Just as a stable chair has four legs so relationships are made up of four building blocks. Remove one of these blocks and like a chair that loses a leg, it becomes unstable. The more legs that are removed the more instability is created. Sitting in a chair is no longer restful but a balancing act. The same is true of relationships. These four building blocks are needed in all relationships but the degree to which they are needed will vary depending on the nature of the relationship. They are:

Love – the most enduring. Love is like a rubber ball. It keeps bouncing back. People can do the most outrageous things against us and yet we can still feel deep love for them.

Trust – the most fragile. Trust is like the china vase we put on display. It needs to be handled carefully. If you drop it, it breaks into many pieces. Putting it back together is no easy task. Once trust is broken it needs to be rebuilt. The mistake that I often see is when people who have suffered broken trust try to make up for this by loving more. It won’t work. The real issue needs to be addressed.

Understanding – the longest to develop. Understanding another person is like trying to do a 10,000 piece jig saw puzzle. The problem is that we thought it only had a 1,000 pieces! We underestimate how long it can take and how challenging it can be. It requires time and effort. You can’t force the pieces into place. There is a fit and you must find it.

Honour – the most neglected. Honour is like the best silver ornament that we own but neglect to polish. We know its value and wouldn’t trade it for anything, but regularly polishing it can become tedious. Over time it becomes tarnished. Our culture today has lost its bearings when it comes to honour. Mockery and ridicule is the new currency that gains attention today.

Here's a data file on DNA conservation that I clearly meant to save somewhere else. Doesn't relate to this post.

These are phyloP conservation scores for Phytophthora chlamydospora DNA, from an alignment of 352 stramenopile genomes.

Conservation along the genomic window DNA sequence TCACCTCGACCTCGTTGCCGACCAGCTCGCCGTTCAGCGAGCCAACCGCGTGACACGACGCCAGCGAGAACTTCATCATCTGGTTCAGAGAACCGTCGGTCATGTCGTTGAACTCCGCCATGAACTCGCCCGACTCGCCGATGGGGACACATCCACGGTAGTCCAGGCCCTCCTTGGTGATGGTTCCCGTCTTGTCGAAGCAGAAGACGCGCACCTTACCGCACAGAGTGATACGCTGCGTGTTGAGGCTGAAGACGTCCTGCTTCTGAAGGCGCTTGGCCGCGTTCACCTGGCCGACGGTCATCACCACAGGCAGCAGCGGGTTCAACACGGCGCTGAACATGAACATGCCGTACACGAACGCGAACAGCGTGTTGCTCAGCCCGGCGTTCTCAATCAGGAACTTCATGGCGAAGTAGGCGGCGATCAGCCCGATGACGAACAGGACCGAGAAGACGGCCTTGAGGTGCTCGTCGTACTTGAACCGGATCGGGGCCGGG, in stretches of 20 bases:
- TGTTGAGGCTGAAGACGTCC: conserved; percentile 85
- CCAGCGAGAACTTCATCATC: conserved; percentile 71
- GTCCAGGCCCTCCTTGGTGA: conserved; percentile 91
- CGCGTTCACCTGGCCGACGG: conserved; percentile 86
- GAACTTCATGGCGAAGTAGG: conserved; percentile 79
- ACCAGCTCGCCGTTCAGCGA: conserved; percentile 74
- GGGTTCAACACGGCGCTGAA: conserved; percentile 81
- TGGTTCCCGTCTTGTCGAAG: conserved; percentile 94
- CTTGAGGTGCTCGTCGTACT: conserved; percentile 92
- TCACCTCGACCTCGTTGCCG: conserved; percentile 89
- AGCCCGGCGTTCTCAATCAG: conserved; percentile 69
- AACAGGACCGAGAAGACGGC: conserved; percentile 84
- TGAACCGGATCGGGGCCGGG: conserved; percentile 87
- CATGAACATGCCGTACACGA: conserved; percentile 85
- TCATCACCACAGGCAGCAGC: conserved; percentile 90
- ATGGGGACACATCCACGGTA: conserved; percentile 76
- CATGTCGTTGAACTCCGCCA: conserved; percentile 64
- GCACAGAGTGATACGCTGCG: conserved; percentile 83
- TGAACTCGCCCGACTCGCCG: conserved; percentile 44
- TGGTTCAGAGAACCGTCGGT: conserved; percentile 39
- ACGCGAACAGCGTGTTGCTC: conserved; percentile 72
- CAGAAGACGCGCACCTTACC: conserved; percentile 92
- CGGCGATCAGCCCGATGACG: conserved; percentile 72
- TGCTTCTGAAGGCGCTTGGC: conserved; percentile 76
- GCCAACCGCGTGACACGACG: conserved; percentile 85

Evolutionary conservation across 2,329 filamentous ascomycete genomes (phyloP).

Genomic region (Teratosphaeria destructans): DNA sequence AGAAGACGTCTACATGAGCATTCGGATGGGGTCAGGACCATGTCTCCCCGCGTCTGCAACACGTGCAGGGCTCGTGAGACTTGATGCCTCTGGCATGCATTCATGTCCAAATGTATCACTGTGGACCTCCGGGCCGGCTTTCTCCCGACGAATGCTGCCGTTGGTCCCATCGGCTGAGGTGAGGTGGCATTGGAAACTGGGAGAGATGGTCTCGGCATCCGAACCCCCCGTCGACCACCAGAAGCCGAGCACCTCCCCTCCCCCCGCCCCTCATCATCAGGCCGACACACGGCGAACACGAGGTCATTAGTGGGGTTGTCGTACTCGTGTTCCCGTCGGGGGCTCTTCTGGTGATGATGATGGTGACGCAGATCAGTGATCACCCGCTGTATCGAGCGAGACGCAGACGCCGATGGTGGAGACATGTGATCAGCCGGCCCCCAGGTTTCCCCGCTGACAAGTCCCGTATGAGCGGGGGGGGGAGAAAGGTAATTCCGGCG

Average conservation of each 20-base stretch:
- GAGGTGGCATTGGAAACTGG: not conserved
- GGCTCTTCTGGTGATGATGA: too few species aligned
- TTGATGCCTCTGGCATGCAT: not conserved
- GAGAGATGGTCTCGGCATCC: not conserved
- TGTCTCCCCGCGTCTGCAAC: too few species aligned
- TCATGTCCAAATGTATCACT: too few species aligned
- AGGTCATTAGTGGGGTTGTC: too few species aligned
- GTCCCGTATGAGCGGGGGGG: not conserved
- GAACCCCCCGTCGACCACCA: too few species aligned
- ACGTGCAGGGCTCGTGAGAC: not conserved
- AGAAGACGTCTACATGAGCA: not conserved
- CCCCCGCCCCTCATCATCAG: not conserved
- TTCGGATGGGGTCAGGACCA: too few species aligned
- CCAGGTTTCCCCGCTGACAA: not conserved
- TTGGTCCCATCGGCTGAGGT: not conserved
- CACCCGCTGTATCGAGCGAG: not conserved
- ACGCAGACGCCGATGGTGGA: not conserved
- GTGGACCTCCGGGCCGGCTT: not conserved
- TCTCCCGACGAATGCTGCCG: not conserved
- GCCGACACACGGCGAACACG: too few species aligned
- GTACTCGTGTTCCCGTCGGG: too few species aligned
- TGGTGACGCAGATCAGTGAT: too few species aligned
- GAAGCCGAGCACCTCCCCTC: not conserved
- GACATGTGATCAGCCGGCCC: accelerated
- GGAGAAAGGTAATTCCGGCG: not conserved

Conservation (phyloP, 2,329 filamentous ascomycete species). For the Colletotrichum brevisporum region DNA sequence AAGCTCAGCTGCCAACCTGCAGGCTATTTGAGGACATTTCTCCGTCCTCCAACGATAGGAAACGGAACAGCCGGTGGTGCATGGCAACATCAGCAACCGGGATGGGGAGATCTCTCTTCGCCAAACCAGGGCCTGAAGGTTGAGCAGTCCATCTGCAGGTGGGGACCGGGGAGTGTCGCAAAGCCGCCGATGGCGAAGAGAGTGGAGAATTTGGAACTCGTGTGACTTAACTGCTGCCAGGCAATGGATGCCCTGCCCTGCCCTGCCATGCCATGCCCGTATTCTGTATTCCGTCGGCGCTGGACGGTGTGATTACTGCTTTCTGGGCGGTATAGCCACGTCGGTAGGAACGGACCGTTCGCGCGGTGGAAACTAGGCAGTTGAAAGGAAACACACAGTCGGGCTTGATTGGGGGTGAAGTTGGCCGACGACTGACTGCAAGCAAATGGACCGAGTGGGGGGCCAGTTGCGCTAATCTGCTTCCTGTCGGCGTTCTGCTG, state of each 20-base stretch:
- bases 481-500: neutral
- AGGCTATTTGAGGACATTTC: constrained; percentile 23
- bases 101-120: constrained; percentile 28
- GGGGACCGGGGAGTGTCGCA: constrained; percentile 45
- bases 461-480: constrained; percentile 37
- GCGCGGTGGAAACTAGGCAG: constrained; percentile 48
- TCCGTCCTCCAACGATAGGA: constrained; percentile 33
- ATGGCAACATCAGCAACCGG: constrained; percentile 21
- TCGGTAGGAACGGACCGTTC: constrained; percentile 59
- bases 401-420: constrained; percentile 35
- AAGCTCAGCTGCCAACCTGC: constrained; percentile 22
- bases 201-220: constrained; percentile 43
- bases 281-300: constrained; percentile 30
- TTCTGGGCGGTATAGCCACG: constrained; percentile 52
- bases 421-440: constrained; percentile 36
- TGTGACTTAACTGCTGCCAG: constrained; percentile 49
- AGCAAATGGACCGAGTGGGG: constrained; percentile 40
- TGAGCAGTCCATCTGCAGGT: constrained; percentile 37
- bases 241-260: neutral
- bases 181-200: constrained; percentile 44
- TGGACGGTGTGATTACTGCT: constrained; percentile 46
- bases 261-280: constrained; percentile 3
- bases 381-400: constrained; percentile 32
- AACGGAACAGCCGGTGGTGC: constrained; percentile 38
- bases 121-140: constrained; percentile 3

I will return to the other building blocks at another time but today I will focus on this most neglected of these truths – honour. Honour is all about the value we place on something. Sometimes we use the word respect to convey the same thing. Rom 12.10 TNIV says, “Be devoted to one another in love. Honour one another above yourselves”. Our devotion to each other is expressed best in the way we honour one another. So how do we communicate value to another person and are there different types of honour?

Let’s explore four different levels of honour that the Bible speaks of. The first is intrinsic value. Gen 1.27 says we are made in the image of God. The fall has certainly tainted that image but nevertheless it remains sufficiently so that God considers it worth redeeming. This is the basic value we are to show to all human beings – including those as yet unborn. When something is said to possess an intrinsic property it means that it cannot be removed. A gold ring that is thrown into a furnace will destroy the ring – it will melt, but not the gold.